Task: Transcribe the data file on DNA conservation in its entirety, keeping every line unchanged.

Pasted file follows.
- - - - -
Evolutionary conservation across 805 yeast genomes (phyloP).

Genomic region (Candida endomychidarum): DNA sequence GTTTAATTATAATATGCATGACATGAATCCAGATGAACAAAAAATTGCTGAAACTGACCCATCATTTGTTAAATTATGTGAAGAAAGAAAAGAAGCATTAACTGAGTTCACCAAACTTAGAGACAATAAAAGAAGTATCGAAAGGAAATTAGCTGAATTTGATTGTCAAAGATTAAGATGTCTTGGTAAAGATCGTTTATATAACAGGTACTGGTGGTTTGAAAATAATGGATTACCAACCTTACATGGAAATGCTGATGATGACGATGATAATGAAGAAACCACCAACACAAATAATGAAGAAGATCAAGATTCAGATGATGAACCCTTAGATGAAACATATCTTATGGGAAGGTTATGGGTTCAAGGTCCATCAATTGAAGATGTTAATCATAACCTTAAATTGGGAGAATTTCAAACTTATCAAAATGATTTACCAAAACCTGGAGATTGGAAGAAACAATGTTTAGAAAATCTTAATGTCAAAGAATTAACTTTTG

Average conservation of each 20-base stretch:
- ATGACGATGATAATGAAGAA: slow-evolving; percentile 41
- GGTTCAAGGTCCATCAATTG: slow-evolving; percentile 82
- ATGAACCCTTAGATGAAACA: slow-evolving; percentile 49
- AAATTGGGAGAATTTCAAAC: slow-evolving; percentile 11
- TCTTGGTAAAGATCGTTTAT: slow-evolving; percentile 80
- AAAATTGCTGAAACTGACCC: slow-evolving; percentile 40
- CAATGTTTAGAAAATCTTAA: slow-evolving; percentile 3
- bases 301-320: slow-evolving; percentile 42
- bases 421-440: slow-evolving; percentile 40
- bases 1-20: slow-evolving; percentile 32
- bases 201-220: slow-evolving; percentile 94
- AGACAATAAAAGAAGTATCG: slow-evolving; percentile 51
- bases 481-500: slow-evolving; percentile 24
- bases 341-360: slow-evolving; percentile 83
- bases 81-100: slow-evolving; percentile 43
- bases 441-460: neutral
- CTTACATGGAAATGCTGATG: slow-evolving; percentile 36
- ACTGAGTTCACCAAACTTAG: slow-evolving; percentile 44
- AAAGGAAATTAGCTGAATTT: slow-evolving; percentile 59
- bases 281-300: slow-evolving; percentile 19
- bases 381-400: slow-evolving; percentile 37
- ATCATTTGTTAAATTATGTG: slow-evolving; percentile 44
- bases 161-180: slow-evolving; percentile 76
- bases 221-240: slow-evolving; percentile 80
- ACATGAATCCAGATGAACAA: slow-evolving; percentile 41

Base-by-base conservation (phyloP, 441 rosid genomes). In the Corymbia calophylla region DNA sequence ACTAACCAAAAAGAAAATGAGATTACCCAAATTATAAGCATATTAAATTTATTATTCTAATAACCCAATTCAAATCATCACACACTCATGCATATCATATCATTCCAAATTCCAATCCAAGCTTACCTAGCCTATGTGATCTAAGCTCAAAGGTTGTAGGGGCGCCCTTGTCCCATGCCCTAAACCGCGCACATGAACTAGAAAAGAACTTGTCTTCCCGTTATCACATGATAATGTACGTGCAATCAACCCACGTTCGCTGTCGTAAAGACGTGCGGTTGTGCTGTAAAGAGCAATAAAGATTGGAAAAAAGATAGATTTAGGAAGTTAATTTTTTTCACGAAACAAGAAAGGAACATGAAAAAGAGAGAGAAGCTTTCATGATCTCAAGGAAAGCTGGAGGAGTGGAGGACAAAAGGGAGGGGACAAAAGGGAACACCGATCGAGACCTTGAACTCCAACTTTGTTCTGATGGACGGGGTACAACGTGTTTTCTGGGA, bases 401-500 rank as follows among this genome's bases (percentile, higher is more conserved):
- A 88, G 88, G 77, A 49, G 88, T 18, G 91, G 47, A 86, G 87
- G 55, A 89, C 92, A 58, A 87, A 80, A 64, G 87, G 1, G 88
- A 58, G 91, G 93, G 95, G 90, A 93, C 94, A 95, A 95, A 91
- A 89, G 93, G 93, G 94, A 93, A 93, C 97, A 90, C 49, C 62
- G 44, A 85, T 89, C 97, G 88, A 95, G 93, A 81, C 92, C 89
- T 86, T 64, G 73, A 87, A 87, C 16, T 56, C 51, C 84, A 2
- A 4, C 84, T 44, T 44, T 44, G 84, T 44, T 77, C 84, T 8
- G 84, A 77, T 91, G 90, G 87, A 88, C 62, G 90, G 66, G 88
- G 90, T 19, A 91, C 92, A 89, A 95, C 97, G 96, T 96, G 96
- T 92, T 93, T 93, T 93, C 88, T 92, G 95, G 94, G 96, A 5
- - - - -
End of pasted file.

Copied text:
Evolutionary conservation across 805 yeast genomes (phyloP).

Genomic region (Candida endomychidarum): DNA sequence GTTTAATTATAATATGCATGACATGAATCCAGATGAACAAAAAATTGCTGAAACTGACCCATCATTTGTTAAATTATGTGAAGAAAGAAAAGAAGCATTAACTGAGTTCACCAAACTTAGAGACAATAAAAGAAGTATCGAAAGGAAATTAGCTGAATTTGATTGTCAAAGATTAAGATGTCTTGGTAAAGATCGTTTATATAACAGGTACTGGTGGTTTGAAAATAATGGATTACCAACCTTACATGGAAATGCTGATGATGACGATGATAATGAAGAAACCACCAACACAAATAATGAAGAAGATCAAGATTCAGATGATGAACCCTTAGATGAAACATATCTTATGGGAAGGTTATGGGTTCAAGGTCCATCAATTGAAGATGTTAATCATAACCTTAAATTGGGAGAATTTCAAACTTATCAAAATGATTTACCAAAACCTGGAGATTGGAAGAAACAATGTTTAGAAAATCTTAATGTCAAAGAATTAACTTTTG

Average conservation of each 20-base stretch:
- ATGACGATGATAATGAAGAA: slow-evolving; percentile 41
- GGTTCAAGGTCCATCAATTG: slow-evolving; percentile 82
- ATGAACCCTTAGATGAAACA: slow-evolving; percentile 49
- AAATTGGGAGAATTTCAAAC: slow-evolving; percentile 11
- TCTTGGTAAAGATCGTTTAT: slow-evolving; percentile 80
- AAAATTGCTGAAACTGACCC: slow-evolving; percentile 40
- CAATGTTTAGAAAATCTTAA: slow-evolving; percentile 3
- bases 301-320: slow-evolving; percentile 42
- bases 421-440: slow-evolving; percentile 40
- bases 1-20: slow-evolving; percentile 32
- bases 201-220: slow-evolving; percentile 94
- AGACAATAAAAGAAGTATCG: slow-evolving; percentile 51
- bases 481-500: slow-evolving; percentile 24
- bases 341-360: slow-evolving; percentile 83
- bases 81-100: slow-evolving; percentile 43
- bases 441-460: neutral
- CTTACATGGAAATGCTGATG: slow-evolving; percentile 36
- ACTGAGTTCACCAAACTTAG: slow-evolving; percentile 44
- AAAGGAAATTAGCTGAATTT: slow-evolving; percentile 59
- bases 281-300: slow-evolving; percentile 19
- bases 381-400: slow-evolving; percentile 37
- ATCATTTGTTAAATTATGTG: slow-evolving; percentile 44
- bases 161-180: slow-evolving; percentile 76
- bases 221-240: slow-evolving; percentile 80
- ACATGAATCCAGATGAACAA: slow-evolving; percentile 41

Base-by-base conservation (phyloP, 441 rosid genomes). In the Corymbia calophylla region DNA sequence ACTAACCAAAAAGAAAATGAGATTACCCAAATTATAAGCATATTAAATTTATTATTCTAATAACCCAATTCAAATCATCACACACTCATGCATATCATATCATTCCAAATTCCAATCCAAGCTTACCTAGCCTATGTGATCTAAGCTCAAAGGTTGTAGGGGCGCCCTTGTCCCATGCCCTAAACCGCGCACATGAACTAGAAAAGAACTTGTCTTCCCGTTATCACATGATAATGTACGTGCAATCAACCCACGTTCGCTGTCGTAAAGACGTGCGGTTGTGCTGTAAAGAGCAATAAAGATTGGAAAAAAGATAGATTTAGGAAGTTAATTTTTTTCACGAAACAAGAAAGGAACATGAAAAAGAGAGAGAAGCTTTCATGATCTCAAGGAAAGCTGGAGGAGTGGAGGACAAAAGGGAGGGGACAAAAGGGAACACCGATCGAGACCTTGAACTCCAACTTTGTTCTGATGGACGGGGTACAACGTGTTTTCTGGGA, bases 401-500 rank as follows among this genome's bases (percentile, higher is more conserved):
- A 88, G 88, G 77, A 49, G 88, T 18, G 91, G 47, A 86, G 87
- G 55, A 89, C 92, A 58, A 87, A 80, A 64, G 87, G 1, G 88
- A 58, G 91, G 93, G 95, G 90, A 93, C 94, A 95, A 95, A 91
- A 89, G 93, G 93, G 94, A 93, A 93, C 97, A 90, C 49, C 62
- G 44, A 85, T 89, C 97, G 88, A 95, G 93, A 81, C 92, C 89
- T 86, T 64, G 73, A 87, A 87, C 16, T 56, C 51, C 84, A 2
- A 4, C 84, T 44, T 44, T 44, G 84, T 44, T 77, C 84, T 8
- G 84, A 77, T 91, G 90, G 87, A 88, C 62, G 90, G 66, G 88
- G 90, T 19, A 91, C 92, A 89, A 95, C 97, G 96, T 96, G 96
- T 92, T 93, T 93, T 93, C 88, T 92, G 95, G 94, G 96, A 5